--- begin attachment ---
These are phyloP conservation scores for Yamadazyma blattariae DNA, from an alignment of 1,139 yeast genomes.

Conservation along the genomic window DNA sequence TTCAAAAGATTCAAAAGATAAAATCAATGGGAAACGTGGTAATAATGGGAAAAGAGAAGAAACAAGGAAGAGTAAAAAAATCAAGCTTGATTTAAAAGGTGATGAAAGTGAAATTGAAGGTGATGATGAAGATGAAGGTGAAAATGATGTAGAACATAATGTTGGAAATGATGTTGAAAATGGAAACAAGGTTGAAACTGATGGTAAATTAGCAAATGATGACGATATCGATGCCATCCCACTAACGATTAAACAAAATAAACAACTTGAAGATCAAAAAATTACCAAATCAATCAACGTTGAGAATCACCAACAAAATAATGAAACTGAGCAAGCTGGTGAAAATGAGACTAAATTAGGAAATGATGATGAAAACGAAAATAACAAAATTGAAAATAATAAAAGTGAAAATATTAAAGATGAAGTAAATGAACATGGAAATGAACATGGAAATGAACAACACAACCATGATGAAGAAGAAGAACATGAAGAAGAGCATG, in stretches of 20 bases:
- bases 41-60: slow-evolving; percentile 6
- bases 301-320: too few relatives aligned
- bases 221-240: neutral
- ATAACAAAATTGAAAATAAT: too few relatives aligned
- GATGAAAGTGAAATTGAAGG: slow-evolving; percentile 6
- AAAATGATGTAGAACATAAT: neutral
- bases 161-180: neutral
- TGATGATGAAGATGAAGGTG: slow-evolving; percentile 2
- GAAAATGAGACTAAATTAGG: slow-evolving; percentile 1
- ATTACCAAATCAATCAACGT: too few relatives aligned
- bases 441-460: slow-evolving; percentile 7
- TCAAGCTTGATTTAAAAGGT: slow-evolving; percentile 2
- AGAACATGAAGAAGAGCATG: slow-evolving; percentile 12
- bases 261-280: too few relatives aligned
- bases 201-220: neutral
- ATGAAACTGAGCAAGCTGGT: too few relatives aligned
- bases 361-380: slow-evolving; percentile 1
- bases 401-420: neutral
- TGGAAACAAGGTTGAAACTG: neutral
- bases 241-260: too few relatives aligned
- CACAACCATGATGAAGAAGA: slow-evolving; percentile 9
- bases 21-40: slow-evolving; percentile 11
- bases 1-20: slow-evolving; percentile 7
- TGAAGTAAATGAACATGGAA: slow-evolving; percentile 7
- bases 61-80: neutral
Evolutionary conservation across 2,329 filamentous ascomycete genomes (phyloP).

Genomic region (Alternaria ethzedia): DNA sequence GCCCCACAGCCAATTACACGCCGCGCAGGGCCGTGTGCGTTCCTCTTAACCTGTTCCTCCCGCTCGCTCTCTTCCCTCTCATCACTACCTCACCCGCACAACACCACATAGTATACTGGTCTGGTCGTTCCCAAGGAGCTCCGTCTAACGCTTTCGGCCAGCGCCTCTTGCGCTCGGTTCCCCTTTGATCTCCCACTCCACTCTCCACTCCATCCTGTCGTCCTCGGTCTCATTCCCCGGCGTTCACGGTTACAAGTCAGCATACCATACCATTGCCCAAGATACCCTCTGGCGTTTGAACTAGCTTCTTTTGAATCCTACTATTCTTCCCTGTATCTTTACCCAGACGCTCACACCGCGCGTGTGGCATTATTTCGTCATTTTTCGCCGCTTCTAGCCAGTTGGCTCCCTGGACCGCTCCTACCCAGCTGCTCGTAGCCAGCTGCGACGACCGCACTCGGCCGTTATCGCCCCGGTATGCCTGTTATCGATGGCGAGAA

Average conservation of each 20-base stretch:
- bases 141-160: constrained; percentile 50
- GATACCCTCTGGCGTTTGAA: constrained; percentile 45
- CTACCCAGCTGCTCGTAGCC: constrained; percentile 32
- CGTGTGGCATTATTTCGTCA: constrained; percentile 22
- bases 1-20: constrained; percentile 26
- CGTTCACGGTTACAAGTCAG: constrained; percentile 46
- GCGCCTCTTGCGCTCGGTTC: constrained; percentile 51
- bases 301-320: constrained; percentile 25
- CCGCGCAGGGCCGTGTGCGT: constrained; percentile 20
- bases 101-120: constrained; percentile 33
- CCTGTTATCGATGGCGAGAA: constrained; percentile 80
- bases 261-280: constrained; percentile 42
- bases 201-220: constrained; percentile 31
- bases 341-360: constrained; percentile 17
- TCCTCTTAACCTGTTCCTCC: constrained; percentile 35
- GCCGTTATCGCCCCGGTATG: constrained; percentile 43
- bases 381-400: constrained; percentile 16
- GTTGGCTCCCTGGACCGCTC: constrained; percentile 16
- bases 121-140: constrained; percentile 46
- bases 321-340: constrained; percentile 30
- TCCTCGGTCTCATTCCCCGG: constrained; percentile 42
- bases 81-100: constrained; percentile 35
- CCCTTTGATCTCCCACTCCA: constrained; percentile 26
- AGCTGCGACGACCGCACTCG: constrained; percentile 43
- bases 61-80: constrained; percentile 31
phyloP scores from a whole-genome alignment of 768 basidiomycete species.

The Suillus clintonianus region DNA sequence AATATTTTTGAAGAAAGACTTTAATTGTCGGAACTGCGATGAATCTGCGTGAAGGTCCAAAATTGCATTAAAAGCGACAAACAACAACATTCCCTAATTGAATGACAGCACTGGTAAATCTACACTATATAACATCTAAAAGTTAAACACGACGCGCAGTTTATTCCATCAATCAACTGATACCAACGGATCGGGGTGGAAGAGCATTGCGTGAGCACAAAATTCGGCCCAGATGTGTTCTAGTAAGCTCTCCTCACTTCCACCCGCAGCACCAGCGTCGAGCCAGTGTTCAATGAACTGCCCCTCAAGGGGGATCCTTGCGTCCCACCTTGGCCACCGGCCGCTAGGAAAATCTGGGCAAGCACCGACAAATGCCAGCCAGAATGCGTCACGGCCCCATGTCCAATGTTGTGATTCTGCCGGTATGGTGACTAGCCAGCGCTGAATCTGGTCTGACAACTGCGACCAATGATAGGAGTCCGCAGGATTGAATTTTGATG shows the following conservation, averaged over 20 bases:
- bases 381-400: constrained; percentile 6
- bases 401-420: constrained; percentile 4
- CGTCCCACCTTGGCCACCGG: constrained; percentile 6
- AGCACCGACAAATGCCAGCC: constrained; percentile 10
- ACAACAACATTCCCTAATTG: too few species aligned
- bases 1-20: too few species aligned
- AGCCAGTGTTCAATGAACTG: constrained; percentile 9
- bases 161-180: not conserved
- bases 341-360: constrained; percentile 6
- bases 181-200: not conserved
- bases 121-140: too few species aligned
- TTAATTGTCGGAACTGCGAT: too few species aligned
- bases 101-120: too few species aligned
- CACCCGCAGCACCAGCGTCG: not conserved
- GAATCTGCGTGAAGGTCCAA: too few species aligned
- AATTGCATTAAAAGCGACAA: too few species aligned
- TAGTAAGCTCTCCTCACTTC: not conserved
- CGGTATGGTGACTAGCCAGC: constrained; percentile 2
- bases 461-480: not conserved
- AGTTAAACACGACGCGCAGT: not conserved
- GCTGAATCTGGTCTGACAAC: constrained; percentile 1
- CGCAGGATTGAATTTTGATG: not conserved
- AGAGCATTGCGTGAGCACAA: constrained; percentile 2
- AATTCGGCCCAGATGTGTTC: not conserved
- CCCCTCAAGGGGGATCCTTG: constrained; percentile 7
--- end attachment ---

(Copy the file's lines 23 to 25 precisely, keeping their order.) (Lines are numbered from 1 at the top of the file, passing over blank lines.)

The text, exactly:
- CACAACCATGATGAAGAAGA: slow-evolving; percentile 9
- bases 21-40: slow-evolving; percentile 11
- bases 1-20: slow-evolving; percentile 7